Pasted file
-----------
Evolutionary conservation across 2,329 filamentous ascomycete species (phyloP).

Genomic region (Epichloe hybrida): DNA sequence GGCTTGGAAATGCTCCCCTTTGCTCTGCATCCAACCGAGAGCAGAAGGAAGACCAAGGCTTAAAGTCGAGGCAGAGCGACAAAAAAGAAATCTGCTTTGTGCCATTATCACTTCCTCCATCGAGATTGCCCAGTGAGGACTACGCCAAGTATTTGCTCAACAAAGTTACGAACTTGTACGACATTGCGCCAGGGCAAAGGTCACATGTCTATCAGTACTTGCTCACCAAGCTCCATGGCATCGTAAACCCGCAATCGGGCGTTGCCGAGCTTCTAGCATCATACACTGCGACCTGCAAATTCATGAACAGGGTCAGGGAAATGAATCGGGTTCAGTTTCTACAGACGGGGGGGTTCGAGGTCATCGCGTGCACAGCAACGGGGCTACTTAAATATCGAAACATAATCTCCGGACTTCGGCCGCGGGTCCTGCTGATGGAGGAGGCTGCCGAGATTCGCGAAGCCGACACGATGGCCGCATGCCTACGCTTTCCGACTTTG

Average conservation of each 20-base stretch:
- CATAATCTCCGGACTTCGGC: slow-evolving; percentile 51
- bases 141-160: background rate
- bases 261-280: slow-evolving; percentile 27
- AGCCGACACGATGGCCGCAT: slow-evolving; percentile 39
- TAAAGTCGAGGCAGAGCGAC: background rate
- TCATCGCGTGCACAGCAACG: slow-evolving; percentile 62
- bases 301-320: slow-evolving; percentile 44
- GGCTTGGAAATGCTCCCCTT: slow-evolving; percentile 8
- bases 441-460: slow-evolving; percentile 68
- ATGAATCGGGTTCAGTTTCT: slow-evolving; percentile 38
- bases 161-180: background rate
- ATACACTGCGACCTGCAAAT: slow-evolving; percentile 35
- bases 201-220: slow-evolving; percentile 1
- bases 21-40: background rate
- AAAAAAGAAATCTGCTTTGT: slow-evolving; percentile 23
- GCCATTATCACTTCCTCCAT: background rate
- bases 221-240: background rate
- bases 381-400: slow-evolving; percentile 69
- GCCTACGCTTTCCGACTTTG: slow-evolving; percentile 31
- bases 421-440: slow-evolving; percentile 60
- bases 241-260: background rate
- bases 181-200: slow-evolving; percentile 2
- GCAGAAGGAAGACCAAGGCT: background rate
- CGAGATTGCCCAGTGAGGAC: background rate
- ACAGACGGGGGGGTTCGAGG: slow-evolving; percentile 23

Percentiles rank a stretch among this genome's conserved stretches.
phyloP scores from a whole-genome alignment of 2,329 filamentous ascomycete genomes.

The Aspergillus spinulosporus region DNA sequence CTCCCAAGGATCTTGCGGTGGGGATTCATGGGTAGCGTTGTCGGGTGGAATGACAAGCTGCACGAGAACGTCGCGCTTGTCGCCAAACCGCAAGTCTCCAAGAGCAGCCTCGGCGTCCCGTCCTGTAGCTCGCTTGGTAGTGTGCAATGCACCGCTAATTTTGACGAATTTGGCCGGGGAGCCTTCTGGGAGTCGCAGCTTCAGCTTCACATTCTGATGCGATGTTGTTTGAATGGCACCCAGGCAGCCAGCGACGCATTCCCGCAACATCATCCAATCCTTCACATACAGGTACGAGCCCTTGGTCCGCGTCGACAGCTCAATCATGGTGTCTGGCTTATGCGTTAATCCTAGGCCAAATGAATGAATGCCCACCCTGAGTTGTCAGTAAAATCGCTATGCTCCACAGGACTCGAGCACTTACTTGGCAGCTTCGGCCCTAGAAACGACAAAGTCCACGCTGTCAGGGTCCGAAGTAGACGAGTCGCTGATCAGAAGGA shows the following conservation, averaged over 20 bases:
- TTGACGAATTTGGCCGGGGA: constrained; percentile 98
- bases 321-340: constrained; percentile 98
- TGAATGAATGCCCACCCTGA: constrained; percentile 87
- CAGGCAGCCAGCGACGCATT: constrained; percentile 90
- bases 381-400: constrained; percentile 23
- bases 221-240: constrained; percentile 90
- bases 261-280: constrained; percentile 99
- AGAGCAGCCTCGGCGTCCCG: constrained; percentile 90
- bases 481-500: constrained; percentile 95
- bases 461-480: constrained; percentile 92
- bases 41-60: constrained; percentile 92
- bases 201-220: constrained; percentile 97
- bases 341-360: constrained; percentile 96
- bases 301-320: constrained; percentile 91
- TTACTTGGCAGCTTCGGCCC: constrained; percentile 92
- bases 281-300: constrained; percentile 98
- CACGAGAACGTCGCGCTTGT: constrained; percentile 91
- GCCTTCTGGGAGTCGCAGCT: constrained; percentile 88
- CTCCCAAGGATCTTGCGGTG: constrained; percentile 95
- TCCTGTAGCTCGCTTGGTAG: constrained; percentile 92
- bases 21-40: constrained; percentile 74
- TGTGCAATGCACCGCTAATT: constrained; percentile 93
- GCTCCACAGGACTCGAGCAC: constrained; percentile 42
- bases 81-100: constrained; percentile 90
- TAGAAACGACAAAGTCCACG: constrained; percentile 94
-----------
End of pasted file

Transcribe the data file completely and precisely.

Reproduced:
Evolutionary conservation across 2,329 filamentous ascomycete species (phyloP).

Genomic region (Epichloe hybrida): DNA sequence GGCTTGGAAATGCTCCCCTTTGCTCTGCATCCAACCGAGAGCAGAAGGAAGACCAAGGCTTAAAGTCGAGGCAGAGCGACAAAAAAGAAATCTGCTTTGTGCCATTATCACTTCCTCCATCGAGATTGCCCAGTGAGGACTACGCCAAGTATTTGCTCAACAAAGTTACGAACTTGTACGACATTGCGCCAGGGCAAAGGTCACATGTCTATCAGTACTTGCTCACCAAGCTCCATGGCATCGTAAACCCGCAATCGGGCGTTGCCGAGCTTCTAGCATCATACACTGCGACCTGCAAATTCATGAACAGGGTCAGGGAAATGAATCGGGTTCAGTTTCTACAGACGGGGGGGTTCGAGGTCATCGCGTGCACAGCAACGGGGCTACTTAAATATCGAAACATAATCTCCGGACTTCGGCCGCGGGTCCTGCTGATGGAGGAGGCTGCCGAGATTCGCGAAGCCGACACGATGGCCGCATGCCTACGCTTTCCGACTTTG

Average conservation of each 20-base stretch:
- CATAATCTCCGGACTTCGGC: slow-evolving; percentile 51
- bases 141-160: background rate
- bases 261-280: slow-evolving; percentile 27
- AGCCGACACGATGGCCGCAT: slow-evolving; percentile 39
- TAAAGTCGAGGCAGAGCGAC: background rate
- TCATCGCGTGCACAGCAACG: slow-evolving; percentile 62
- bases 301-320: slow-evolving; percentile 44
- GGCTTGGAAATGCTCCCCTT: slow-evolving; percentile 8
- bases 441-460: slow-evolving; percentile 68
- ATGAATCGGGTTCAGTTTCT: slow-evolving; percentile 38
- bases 161-180: background rate
- ATACACTGCGACCTGCAAAT: slow-evolving; percentile 35
- bases 201-220: slow-evolving; percentile 1
- bases 21-40: background rate
- AAAAAAGAAATCTGCTTTGT: slow-evolving; percentile 23
- GCCATTATCACTTCCTCCAT: background rate
- bases 221-240: background rate
- bases 381-400: slow-evolving; percentile 69
- GCCTACGCTTTCCGACTTTG: slow-evolving; percentile 31
- bases 421-440: slow-evolving; percentile 60
- bases 241-260: background rate
- bases 181-200: slow-evolving; percentile 2
- GCAGAAGGAAGACCAAGGCT: background rate
- CGAGATTGCCCAGTGAGGAC: background rate
- ACAGACGGGGGGGTTCGAGG: slow-evolving; percentile 23

Percentiles rank a stretch among this genome's conserved stretches.
phyloP scores from a whole-genome alignment of 2,329 filamentous ascomycete genomes.

The Aspergillus spinulosporus region DNA sequence CTCCCAAGGATCTTGCGGTGGGGATTCATGGGTAGCGTTGTCGGGTGGAATGACAAGCTGCACGAGAACGTCGCGCTTGTCGCCAAACCGCAAGTCTCCAAGAGCAGCCTCGGCGTCCCGTCCTGTAGCTCGCTTGGTAGTGTGCAATGCACCGCTAATTTTGACGAATTTGGCCGGGGAGCCTTCTGGGAGTCGCAGCTTCAGCTTCACATTCTGATGCGATGTTGTTTGAATGGCACCCAGGCAGCCAGCGACGCATTCCCGCAACATCATCCAATCCTTCACATACAGGTACGAGCCCTTGGTCCGCGTCGACAGCTCAATCATGGTGTCTGGCTTATGCGTTAATCCTAGGCCAAATGAATGAATGCCCACCCTGAGTTGTCAGTAAAATCGCTATGCTCCACAGGACTCGAGCACTTACTTGGCAGCTTCGGCCCTAGAAACGACAAAGTCCACGCTGTCAGGGTCCGAAGTAGACGAGTCGCTGATCAGAAGGA shows the following conservation, averaged over 20 bases:
- TTGACGAATTTGGCCGGGGA: constrained; percentile 98
- bases 321-340: constrained; percentile 98
- TGAATGAATGCCCACCCTGA: constrained; percentile 87
- CAGGCAGCCAGCGACGCATT: constrained; percentile 90
- bases 381-400: constrained; percentile 23
- bases 221-240: constrained; percentile 90
- bases 261-280: constrained; percentile 99
- AGAGCAGCCTCGGCGTCCCG: constrained; percentile 90
- bases 481-500: constrained; percentile 95
- bases 461-480: constrained; percentile 92
- bases 41-60: constrained; percentile 92
- bases 201-220: constrained; percentile 97
- bases 341-360: constrained; percentile 96
- bases 301-320: constrained; percentile 91
- TTACTTGGCAGCTTCGGCCC: constrained; percentile 92
- bases 281-300: constrained; percentile 98
- CACGAGAACGTCGCGCTTGT: constrained; percentile 91
- GCCTTCTGGGAGTCGCAGCT: constrained; percentile 88
- CTCCCAAGGATCTTGCGGTG: constrained; percentile 95
- TCCTGTAGCTCGCTTGGTAG: constrained; percentile 92
- bases 21-40: constrained; percentile 74
- TGTGCAATGCACCGCTAATT: constrained; percentile 93
- GCTCCACAGGACTCGAGCAC: constrained; percentile 42
- bases 81-100: constrained; percentile 90
- TAGAAACGACAAAGTCCACG: constrained; percentile 94